FSC “FATC final recommendation plan to be actively put in use”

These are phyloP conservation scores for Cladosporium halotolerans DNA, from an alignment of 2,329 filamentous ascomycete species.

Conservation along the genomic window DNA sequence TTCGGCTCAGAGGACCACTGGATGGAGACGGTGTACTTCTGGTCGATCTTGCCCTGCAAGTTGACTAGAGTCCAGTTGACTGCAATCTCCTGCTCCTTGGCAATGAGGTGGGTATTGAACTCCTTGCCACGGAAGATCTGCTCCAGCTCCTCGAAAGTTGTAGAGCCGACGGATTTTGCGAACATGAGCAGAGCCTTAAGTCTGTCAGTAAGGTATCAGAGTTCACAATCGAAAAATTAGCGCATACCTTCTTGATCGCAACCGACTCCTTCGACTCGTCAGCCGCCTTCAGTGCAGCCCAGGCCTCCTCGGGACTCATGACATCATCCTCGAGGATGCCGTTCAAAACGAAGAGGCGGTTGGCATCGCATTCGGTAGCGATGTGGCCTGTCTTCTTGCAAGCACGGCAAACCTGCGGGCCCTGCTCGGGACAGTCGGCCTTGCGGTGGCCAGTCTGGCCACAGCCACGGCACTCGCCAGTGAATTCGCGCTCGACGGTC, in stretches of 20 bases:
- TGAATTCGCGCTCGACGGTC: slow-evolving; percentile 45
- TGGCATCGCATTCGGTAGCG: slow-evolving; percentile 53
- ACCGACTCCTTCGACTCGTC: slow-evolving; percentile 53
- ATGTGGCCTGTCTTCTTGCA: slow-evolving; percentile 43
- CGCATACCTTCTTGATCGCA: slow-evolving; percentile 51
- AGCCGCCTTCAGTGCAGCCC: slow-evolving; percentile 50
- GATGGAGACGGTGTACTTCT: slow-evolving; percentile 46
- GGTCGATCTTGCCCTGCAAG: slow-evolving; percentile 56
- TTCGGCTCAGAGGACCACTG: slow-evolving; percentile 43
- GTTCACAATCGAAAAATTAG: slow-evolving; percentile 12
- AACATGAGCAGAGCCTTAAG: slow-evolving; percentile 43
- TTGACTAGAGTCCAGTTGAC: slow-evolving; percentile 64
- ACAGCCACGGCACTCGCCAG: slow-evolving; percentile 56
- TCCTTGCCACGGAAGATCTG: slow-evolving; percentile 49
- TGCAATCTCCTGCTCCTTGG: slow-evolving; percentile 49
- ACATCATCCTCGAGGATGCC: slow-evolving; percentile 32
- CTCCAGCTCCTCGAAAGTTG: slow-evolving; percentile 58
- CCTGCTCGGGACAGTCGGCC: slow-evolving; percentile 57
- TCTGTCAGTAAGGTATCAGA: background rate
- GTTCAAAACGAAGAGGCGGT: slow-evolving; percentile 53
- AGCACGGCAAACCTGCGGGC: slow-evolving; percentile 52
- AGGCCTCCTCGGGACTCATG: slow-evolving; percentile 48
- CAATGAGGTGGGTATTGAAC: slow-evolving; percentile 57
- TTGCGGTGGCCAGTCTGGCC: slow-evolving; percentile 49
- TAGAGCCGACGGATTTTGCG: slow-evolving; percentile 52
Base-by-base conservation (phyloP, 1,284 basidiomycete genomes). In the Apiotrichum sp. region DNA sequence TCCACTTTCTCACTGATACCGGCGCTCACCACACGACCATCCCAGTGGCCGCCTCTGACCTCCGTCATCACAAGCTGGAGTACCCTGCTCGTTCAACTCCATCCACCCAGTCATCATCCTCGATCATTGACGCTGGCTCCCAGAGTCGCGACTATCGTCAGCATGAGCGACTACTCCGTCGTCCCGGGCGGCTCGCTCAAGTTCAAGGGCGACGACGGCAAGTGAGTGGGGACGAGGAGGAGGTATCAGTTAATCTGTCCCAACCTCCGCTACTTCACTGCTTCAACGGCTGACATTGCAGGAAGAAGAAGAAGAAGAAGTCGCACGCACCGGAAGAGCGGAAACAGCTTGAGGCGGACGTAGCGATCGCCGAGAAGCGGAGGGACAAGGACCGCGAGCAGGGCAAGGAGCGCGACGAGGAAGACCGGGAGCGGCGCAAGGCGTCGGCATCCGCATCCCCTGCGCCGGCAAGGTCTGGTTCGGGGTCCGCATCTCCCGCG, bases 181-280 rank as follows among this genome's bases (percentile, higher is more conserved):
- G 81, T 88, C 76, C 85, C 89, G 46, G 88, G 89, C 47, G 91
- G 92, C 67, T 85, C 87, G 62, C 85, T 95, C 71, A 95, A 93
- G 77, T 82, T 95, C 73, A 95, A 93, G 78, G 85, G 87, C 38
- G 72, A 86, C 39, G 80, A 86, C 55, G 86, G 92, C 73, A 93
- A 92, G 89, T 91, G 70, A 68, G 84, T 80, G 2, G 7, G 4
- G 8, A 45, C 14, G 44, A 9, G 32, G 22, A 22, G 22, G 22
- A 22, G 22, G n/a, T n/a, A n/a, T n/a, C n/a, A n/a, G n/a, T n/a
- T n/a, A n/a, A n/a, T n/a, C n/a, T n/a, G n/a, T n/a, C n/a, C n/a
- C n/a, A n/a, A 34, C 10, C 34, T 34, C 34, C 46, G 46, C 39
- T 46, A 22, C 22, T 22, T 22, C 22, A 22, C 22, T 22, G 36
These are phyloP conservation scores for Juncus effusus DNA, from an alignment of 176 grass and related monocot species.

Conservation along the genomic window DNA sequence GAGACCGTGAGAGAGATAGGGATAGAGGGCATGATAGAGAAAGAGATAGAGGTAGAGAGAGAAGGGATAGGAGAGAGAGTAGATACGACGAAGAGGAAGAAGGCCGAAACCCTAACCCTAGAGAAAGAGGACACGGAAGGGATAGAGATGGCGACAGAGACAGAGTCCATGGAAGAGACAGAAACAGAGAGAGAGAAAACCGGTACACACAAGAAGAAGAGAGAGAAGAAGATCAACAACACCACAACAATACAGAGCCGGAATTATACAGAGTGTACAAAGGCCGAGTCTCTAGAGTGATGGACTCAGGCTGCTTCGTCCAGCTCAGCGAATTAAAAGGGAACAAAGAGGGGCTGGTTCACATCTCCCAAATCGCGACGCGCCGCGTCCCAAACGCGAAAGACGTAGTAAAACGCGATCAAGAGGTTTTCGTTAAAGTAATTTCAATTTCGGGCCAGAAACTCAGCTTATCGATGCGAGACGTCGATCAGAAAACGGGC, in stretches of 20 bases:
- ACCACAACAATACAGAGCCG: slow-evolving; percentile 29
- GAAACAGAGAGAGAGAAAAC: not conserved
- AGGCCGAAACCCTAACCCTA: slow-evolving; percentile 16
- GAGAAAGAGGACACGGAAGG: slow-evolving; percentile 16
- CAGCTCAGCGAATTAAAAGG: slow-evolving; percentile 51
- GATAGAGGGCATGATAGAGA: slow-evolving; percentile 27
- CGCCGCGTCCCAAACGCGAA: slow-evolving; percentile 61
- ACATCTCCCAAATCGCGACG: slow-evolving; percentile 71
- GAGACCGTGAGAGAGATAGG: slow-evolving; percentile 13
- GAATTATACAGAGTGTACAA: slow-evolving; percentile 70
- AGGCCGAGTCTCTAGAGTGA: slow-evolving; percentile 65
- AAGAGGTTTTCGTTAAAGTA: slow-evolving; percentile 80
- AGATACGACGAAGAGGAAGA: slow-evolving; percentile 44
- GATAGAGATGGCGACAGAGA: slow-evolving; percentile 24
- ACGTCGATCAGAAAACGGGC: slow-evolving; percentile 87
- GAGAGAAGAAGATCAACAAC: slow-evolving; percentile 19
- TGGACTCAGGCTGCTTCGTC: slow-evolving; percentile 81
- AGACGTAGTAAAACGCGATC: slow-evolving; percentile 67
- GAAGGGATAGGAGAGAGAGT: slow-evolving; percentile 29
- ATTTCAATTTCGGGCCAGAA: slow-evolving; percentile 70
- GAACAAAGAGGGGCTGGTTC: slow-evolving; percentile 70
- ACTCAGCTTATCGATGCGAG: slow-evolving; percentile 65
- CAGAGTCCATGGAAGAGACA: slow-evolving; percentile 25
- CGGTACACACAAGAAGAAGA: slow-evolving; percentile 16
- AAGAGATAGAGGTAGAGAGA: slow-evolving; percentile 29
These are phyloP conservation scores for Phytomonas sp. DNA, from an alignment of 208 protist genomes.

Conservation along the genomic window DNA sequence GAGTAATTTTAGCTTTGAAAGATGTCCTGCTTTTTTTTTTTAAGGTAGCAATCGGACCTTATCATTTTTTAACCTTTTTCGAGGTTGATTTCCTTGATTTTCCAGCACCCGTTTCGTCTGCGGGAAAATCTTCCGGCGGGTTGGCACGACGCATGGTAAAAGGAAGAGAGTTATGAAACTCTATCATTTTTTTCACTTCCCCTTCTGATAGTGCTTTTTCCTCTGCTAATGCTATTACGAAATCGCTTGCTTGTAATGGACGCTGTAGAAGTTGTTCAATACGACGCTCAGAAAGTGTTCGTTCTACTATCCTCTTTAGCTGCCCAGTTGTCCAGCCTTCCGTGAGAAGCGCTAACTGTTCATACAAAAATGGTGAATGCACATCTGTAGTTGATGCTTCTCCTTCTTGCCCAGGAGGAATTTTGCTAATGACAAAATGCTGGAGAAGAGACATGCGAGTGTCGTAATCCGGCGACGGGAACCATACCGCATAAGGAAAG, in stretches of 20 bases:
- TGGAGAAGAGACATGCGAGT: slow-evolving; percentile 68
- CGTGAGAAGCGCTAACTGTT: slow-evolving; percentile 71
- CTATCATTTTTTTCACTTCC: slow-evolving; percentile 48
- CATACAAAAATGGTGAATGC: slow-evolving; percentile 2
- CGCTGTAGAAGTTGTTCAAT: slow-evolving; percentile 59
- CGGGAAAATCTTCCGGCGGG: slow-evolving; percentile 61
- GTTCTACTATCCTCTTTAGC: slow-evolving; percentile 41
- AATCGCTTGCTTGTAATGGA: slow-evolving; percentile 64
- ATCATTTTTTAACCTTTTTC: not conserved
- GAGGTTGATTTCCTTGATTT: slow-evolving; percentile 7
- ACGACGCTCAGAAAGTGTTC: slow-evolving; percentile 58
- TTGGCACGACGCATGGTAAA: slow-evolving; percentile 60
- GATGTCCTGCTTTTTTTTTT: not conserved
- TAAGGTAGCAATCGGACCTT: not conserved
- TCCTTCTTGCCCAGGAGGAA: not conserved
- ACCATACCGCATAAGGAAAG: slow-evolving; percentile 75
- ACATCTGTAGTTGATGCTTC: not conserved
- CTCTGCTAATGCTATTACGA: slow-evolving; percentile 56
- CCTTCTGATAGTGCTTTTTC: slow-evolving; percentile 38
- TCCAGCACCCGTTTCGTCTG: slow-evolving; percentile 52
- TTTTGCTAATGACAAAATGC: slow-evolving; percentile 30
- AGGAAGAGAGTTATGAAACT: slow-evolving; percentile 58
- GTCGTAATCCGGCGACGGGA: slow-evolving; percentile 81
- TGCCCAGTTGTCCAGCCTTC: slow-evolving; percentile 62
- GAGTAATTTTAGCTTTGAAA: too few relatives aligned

With the Financial Action Task Force (FATF)’s adoption of international standards on crypto assets, crypto exchanges from now on have to be licensed or registered with their country’s financial authority to do business. They are also subject to anti-money-laundering obligations on par with traditional financial services firms. If they fail to comply, business licenses will be canceled. The Korea Financial Intelligence Unit (KFIU) said Monday that FATF’s recommended standards on crypto currency, announced Friday, would be referred as domestic laws are revised. The KFIU attended the third plenary of the 30th FATF meeting held in Orlando, United States between June 16 and 21, along with the Ministries of Justice, Foreign Affairs, the National Tax Service, Korea Customs Service and the Financial Supervisory Office. FATF’s final announcements In the recent meeting, binding interpretive notes and non-binding guidance were issued. A joint statement was also issued. Adoption of Interpretive Note to Recommendation 15 on crypto assets The meeting decided on an international standard that applies to all countries with binding force. Every crypto asset exchange should receive permission from or be licensed or registered by the government in the jurisdiction in which they operate. People with criminal records are prohibited from entering the business. Unregistered business activities will be restricted. Exchanges will be supervised by the country’s financial authorities. The state will have the right to impose effective, proportional and suppressive restrictions in the vent of violations. As a preventive measure, exchanges have certain obligations, including customer due diligence and suspicious transaction reporting. Just as with traditional financial firms, information on the remitter and receiver involved in the crypto currency transaction will be collected and retained. When necessary, exchanges should offer user information to the state. Guidance on Crypto Assets and Providers A non-binding guidance was published to assist countries and stakeholders with respect to virtual asset products and services. The Financial Services Commission said that once the “Law on Reporting and Using Specified Financial Transaction Information” is revised, the clauses from the guidance will be incorporated. ③ A joint statement was issued In a statement, the FATC urged countries to swiftly place the international standards into effect, noting that criminals and terrorists could use crypto assets and that the threat is grave and urgent. While countries are advised to establish permit and registration procedures, the statement said it is possible for each country to set up crypto asset-related restrictions on their own. Progress on the legislation and the level of fulfillment among crypto asset exchanges will be monitored. Results will be reviewed at a plenary session June next year. Standards set last week will be reported at the G-20 Summit slated to take place on the 28th. Jess' note Lawmaker Kim Byung-wook’s revision plan for the “Law on Reporting and Using Specified Financial Transaction Information” is an update using FATF standards from last year. The revision bill’s key points are obligating the exchanges to register users, restrict accounts lacking the user’s real name and block access to users with criminal records. But its implementation is being delayed as lawmakers continue to debate at the National Assembly. Now that the FATF’s guidelines have arrived, there should be swift progress to pass the “Law on Reporting and Using Specified Financial Transaction Information.”

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